This is not to sow bad thoughts about Chinese car brands. Not writing this in favor of Japanese or Korean automakers. Just commenting on the very real sense of anxiety on the part of customers who just bought brand-new Chinese vehicles, and then heard last week’s news about a Chinese electric vehicle manufacturer declaring bankruptcy.
That EV maker is WM Motor. Why is this important to us? Well, you may not be familiar with the company, but it was launched in our market just last year. It was behind the Weltmeister brand. Surely, you must have learned about this brand—even known the people marketing it—if you regularly follow motoring websites. In July 2022, it introduced a P2,548,000 full-electric SUV. It’s hard to imagine the distributor managing to persuade even a dozen of buyers with this proposition: a car that could give them massive range anxiety on top of a badge that no one had even seen before. When you factor in the fact that the mother company had been birthed only in 2015, customers would feel justified for thinking that they had been tricked.
That is the picture of uncertainty for the average customer who chose to put his/her faith in a Chinese brand.
Did I make the right decision?
Is the brand that I picked reliable?
Can I rely on decent after-sales service?
Will I have access to parts supply?
And now: How long will the brand live?
When I survey the Chinese brands doing business in our market right now, it’s safe to say that there are five brands that we might trust (the operative word here is “might”): Geely, MG, Chery, Foton, and GAC. The rest still need to win our confidence. A couple show potential based on support from the headquarters (GWM/Haval and Changan); others have promise based on corporate profile (BYD, Dongfeng and Hongqi); others have a reputation as also-rans (Maxus, Kaicene, Haima and JAC); and a few are literally new names in the business (Jetour, Omoda and Jaecoo).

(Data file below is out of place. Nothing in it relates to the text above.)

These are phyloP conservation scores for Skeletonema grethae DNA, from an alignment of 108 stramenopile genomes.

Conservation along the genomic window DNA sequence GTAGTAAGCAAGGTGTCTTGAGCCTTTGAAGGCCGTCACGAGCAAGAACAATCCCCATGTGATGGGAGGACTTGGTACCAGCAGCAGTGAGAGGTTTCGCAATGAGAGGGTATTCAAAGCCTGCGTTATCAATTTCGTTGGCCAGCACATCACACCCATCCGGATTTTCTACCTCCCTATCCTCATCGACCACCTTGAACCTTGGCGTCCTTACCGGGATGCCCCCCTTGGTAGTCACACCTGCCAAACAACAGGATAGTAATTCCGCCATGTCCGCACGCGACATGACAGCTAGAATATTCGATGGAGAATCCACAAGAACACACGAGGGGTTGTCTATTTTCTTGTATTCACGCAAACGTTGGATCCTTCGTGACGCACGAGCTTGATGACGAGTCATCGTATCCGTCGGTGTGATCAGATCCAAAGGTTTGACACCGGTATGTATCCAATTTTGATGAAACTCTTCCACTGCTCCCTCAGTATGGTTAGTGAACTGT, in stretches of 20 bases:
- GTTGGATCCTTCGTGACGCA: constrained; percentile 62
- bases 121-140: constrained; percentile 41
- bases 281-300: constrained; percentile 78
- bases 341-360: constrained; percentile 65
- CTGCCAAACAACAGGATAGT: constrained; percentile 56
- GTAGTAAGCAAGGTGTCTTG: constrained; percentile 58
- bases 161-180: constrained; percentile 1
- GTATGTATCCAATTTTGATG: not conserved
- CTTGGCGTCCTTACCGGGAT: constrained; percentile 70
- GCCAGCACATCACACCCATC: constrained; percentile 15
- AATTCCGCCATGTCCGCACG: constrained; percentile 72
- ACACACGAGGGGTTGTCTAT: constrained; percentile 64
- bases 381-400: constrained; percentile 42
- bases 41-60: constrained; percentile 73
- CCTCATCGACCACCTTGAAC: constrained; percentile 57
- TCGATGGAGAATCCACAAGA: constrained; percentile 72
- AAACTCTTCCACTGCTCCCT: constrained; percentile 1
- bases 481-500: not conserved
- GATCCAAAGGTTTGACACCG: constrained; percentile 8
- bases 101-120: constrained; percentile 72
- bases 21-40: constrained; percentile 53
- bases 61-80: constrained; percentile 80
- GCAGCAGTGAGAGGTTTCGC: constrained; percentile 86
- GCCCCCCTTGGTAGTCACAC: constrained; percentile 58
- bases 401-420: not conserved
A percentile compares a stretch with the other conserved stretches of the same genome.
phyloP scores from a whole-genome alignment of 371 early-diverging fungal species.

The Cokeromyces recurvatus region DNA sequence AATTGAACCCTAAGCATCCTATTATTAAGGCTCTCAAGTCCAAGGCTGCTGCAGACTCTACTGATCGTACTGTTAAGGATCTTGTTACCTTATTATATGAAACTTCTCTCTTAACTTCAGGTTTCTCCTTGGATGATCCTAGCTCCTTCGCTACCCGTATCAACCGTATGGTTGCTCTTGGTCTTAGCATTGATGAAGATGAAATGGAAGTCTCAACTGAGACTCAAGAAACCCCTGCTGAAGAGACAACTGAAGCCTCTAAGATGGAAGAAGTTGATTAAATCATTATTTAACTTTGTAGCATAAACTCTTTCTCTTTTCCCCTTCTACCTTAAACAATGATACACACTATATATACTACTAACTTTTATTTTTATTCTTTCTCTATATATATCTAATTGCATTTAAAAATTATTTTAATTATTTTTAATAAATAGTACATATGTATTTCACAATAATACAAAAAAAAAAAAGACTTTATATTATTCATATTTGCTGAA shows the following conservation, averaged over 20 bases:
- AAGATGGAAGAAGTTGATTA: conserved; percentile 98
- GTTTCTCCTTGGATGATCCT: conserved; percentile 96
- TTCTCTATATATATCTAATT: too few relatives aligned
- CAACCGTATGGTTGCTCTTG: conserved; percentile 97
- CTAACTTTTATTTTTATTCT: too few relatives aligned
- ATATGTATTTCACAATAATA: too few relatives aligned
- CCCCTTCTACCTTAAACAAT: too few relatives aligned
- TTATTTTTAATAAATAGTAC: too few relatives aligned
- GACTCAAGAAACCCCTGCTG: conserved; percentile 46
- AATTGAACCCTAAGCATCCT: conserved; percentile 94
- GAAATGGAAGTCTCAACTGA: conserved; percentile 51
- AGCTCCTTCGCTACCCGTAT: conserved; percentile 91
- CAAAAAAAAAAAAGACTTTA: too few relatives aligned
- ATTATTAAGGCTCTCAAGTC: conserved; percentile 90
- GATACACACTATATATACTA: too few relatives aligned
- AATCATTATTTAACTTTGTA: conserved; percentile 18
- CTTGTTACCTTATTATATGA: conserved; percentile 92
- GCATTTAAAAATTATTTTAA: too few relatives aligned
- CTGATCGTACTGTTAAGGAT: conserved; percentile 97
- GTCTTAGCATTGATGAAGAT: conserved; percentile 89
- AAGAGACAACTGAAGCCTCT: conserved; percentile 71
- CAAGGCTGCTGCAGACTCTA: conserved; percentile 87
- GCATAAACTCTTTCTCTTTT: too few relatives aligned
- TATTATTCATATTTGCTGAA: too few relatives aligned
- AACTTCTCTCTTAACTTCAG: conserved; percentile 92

On the basis of all these brands’ business performance—and now news of bankruptcy affecting one of them—would you have total peace of mind if you bought one of their cars? Remember, it really is only now that we are getting to know these brands. If we are honest, purchasing a Chinese car today has an element of gambling to it. The onus is on them to convince us that owning their products is headache- and stress-free.
Quoting a high-ranking executive from a prominent Chinese brand: “With the countless brands and cars that come from China, I predict that we will reach a point where we will be left with only a few brands. Matira ang matibay. Survival of the fittest.”
The question is: Do the customers who buy these Chinese cars have the luxury of waiting and seeing? To many of them, they are spending their life savings just to own an automobile, as many of them are experiencing motorization for the first time.
It is my sincere hope that the influx of Chinese cars into our market today is a natural growth behavior among these manufacturers, and not because China needs to dump its new vehicles here in light of its domestic market’s downturn.
Considering the factors in choosing a Chinese brand, would you say a decision in this direction is a complete leap of faith (or even a lottery bet)? Or are you truly past this stage and you really think that Chinese cars can hold their own against the competition from Japan and Korea?
Something to think about before you bring out your checkbook.
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FILL YOUR TANK: “The name of the Lord is a strong tower; the righteous run to it and are safe.” (Proverbs 18:10)
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